Neighborhood Series: Downtown Seattle

Downtown Seattle Credit: Sean Shannon Photography

Downtown Seattle Credit: Sean Shannon Photography

The  downtown area is very similar to Downtown Crossing in Boston with many chain restaurants, shopping centers, and a coffee shop on every corner. The monorail, which links the Seattle Center (home to the Space Needle) and the downtown shopping district (home to the Nordstrom headquarters) was implemented during the 1962 World’s Fair. The purpose was  to transport people the 0.9 miles between downtown and the Space Needle. It was the nation’s first full-scale commercial monorail system.

There are several landmark buildings in the downtown area:

The Smith Tower is in Pioneer Square (Seattle’s first neighborhood) it was completed in 1914. The 38-story, 489-ft. tower is the oldest skyscraper in the city and was the tallest office building west of the Mississippi River until the Kansas City Power & Light Building was built in 1931. It remained the tallest building on the West Coast until the Space Needle overtook it in 1962.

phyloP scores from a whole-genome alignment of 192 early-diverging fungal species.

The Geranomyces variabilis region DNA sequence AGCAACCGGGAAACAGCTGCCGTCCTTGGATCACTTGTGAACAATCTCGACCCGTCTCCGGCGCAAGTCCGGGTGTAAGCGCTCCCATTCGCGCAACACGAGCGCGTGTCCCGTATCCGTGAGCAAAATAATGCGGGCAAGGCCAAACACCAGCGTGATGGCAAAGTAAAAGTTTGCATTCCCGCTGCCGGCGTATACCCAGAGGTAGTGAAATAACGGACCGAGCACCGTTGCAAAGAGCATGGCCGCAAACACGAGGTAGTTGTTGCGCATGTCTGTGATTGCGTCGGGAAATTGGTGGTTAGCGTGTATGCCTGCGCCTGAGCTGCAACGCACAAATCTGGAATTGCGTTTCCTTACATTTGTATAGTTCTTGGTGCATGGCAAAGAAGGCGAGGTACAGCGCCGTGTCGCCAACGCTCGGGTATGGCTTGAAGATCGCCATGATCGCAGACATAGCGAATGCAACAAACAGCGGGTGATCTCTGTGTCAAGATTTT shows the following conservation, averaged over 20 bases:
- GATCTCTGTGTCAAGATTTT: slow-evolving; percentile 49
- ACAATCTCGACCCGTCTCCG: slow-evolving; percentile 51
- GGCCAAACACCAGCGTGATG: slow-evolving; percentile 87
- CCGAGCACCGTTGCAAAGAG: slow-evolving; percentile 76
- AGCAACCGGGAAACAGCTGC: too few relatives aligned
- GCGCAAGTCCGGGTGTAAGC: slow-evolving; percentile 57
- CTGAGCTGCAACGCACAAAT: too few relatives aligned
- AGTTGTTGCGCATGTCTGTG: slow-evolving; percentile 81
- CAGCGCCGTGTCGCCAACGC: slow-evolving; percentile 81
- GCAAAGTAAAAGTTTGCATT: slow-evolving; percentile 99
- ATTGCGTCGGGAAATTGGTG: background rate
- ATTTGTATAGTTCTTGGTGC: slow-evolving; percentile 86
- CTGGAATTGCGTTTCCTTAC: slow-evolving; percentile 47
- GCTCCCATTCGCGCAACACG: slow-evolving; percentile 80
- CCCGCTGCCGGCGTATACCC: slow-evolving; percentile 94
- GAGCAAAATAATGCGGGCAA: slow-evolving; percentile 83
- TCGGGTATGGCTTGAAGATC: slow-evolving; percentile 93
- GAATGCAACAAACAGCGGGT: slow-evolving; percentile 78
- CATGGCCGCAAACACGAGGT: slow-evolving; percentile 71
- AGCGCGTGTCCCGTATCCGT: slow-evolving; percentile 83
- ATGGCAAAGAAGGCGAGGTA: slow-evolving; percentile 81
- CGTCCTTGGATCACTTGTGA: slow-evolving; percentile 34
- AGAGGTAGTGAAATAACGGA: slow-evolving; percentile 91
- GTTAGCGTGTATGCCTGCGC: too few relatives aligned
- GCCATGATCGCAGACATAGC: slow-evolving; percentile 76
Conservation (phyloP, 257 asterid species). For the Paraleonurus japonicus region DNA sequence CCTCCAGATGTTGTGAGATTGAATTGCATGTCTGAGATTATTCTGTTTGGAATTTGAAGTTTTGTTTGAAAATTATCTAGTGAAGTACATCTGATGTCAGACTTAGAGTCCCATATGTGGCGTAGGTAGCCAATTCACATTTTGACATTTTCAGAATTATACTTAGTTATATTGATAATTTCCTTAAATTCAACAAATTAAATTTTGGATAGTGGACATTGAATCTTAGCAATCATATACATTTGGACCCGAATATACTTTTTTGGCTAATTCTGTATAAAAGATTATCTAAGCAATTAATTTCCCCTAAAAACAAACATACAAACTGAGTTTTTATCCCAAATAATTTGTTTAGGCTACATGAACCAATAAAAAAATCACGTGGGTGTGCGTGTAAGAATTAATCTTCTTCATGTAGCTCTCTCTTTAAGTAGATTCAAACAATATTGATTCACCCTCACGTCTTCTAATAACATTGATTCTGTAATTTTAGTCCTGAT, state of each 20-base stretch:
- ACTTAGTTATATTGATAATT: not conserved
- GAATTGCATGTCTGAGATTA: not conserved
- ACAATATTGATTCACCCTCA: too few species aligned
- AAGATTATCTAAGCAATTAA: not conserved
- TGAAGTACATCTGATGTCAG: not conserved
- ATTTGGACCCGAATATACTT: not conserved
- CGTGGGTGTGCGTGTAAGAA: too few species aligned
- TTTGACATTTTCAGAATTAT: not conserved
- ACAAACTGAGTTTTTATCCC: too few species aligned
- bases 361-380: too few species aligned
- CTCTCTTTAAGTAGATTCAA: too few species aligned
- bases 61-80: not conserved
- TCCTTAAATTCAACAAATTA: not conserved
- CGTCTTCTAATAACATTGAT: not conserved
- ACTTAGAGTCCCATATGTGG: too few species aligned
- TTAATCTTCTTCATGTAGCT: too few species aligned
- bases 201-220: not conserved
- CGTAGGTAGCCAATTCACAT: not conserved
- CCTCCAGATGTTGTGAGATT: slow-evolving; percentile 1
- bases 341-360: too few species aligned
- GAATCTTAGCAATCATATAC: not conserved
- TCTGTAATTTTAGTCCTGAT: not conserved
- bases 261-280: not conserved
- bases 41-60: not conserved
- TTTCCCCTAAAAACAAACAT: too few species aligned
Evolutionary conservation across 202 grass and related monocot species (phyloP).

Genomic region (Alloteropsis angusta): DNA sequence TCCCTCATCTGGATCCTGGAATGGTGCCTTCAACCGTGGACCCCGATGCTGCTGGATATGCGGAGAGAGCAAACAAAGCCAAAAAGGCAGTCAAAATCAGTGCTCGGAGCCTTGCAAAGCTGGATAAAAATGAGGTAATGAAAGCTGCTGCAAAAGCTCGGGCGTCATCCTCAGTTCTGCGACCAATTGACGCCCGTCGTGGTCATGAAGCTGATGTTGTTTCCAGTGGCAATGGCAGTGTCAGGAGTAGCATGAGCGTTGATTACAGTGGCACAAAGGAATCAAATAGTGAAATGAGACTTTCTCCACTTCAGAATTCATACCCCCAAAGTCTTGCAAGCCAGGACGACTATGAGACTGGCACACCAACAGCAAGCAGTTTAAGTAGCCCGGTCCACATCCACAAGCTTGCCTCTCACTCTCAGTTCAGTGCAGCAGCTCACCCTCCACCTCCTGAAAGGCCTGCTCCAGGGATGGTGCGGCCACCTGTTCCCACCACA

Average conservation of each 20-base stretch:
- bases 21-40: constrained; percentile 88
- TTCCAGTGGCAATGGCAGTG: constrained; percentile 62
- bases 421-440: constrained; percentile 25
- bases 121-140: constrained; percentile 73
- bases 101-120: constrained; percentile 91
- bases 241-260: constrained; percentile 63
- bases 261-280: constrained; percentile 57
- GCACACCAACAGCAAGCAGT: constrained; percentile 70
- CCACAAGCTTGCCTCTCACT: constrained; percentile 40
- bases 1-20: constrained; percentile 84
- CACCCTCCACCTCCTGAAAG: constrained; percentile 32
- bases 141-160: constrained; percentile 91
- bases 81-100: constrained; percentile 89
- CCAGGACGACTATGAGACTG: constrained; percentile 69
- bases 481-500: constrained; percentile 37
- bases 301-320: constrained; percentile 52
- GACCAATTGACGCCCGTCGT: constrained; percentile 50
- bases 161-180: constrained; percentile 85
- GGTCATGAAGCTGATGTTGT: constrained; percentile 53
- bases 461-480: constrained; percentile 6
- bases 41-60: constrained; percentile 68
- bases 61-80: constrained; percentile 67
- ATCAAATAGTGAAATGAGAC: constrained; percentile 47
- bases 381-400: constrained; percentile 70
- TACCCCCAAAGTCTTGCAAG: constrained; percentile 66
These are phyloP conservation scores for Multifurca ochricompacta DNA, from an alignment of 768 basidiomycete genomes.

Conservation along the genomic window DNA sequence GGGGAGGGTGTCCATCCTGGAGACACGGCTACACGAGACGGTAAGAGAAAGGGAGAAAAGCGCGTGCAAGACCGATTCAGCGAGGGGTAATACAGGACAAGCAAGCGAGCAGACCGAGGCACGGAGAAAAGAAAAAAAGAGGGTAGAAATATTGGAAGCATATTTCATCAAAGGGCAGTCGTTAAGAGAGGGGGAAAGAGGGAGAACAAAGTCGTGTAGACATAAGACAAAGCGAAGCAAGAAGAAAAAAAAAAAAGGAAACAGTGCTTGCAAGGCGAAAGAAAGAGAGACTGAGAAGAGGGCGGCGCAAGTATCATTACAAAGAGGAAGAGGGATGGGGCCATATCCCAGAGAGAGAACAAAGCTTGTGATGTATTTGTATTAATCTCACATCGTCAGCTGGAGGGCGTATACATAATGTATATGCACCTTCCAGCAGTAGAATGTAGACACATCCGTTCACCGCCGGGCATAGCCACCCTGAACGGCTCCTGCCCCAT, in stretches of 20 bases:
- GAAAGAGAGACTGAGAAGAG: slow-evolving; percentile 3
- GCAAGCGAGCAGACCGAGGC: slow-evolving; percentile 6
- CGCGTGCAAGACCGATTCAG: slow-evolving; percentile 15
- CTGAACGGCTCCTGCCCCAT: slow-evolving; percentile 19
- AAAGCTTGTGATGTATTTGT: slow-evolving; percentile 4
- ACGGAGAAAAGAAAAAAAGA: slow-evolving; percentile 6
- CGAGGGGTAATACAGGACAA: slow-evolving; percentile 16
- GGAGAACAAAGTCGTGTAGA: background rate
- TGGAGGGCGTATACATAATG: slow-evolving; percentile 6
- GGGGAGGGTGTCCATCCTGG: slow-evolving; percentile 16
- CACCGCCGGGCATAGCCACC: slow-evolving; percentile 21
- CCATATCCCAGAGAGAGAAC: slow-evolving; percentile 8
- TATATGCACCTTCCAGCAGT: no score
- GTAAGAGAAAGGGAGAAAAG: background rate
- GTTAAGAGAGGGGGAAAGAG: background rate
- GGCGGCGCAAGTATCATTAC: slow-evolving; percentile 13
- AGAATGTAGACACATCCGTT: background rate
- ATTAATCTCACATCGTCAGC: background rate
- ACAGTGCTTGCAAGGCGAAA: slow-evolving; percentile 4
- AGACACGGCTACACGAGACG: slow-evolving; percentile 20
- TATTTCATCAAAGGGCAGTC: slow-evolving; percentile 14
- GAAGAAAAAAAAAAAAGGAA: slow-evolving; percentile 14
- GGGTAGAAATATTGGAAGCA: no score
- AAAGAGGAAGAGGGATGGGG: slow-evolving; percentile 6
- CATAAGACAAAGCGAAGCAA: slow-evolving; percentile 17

View north from the Columbia Center Observatory

View North from the Columbia Center Observatory, Photo Credit: Vladimir Menkov

The Columbia Center is Washington’s largest building and the second tallest building on the West Coast at 932-ft., completed in 1985. It was previously named the Bank of America Tower and before that the Columbia Seafirst Center. The 74th floor houses an observatory which offers fantastic 360˚ views of Seattle, The Cascade Mountain Range (including Mt. Rainer), and The Olympic Mountain Range.

One of our favorite spots downtown is Market Bagel near Pike Place Market, the only place in Seattle to get a real New York style bagel. Some of our personal favorites are the cranberry orange and the asiago jalapeño.



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